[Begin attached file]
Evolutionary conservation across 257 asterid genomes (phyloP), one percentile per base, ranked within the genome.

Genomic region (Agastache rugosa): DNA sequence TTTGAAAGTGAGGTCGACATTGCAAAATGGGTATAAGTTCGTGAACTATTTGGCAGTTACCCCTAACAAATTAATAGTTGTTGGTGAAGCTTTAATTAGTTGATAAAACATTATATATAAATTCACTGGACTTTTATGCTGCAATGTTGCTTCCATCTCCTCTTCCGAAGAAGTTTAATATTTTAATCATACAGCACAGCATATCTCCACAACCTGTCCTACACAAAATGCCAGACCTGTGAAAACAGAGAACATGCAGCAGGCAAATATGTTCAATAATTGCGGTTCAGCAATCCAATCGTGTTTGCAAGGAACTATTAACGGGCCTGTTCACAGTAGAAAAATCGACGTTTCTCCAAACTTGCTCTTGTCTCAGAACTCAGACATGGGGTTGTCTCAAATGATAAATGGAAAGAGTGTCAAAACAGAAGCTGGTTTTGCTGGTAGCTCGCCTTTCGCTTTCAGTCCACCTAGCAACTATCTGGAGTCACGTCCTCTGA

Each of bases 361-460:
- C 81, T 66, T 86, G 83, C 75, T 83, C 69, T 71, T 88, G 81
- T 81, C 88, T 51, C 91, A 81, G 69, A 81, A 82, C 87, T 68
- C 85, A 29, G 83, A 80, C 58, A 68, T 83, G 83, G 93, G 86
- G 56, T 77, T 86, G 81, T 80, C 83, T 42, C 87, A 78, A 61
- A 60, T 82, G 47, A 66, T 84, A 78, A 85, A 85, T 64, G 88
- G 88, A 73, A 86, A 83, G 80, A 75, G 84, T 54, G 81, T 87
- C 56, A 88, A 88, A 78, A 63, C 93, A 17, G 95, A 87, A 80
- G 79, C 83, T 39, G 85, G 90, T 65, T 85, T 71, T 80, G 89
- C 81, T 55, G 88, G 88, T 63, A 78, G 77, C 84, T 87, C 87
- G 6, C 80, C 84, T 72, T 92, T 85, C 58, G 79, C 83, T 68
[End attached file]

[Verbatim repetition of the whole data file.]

Evolutionary conservation across 257 asterid genomes (phyloP), one percentile per base, ranked within the genome.

Genomic region (Agastache rugosa): DNA sequence TTTGAAAGTGAGGTCGACATTGCAAAATGGGTATAAGTTCGTGAACTATTTGGCAGTTACCCCTAACAAATTAATAGTTGTTGGTGAAGCTTTAATTAGTTGATAAAACATTATATATAAATTCACTGGACTTTTATGCTGCAATGTTGCTTCCATCTCCTCTTCCGAAGAAGTTTAATATTTTAATCATACAGCACAGCATATCTCCACAACCTGTCCTACACAAAATGCCAGACCTGTGAAAACAGAGAACATGCAGCAGGCAAATATGTTCAATAATTGCGGTTCAGCAATCCAATCGTGTTTGCAAGGAACTATTAACGGGCCTGTTCACAGTAGAAAAATCGACGTTTCTCCAAACTTGCTCTTGTCTCAGAACTCAGACATGGGGTTGTCTCAAATGATAAATGGAAAGAGTGTCAAAACAGAAGCTGGTTTTGCTGGTAGCTCGCCTTTCGCTTTCAGTCCACCTAGCAACTATCTGGAGTCACGTCCTCTGA

Each of bases 361-460:
- C 81, T 66, T 86, G 83, C 75, T 83, C 69, T 71, T 88, G 81
- T 81, C 88, T 51, C 91, A 81, G 69, A 81, A 82, C 87, T 68
- C 85, A 29, G 83, A 80, C 58, A 68, T 83, G 83, G 93, G 86
- G 56, T 77, T 86, G 81, T 80, C 83, T 42, C 87, A 78, A 61
- A 60, T 82, G 47, A 66, T 84, A 78, A 85, A 85, T 64, G 88
- G 88, A 73, A 86, A 83, G 80, A 75, G 84, T 54, G 81, T 87
- C 56, A 88, A 88, A 78, A 63, C 93, A 17, G 95, A 87, A 80
- G 79, C 83, T 39, G 85, G 90, T 65, T 85, T 71, T 80, G 89
- C 81, T 55, G 88, G 88, T 63, A 78, G 77, C 84, T 87, C 87
- G 6, C 80, C 84, T 72, T 92, T 85, C 58, G 79, C 83, T 68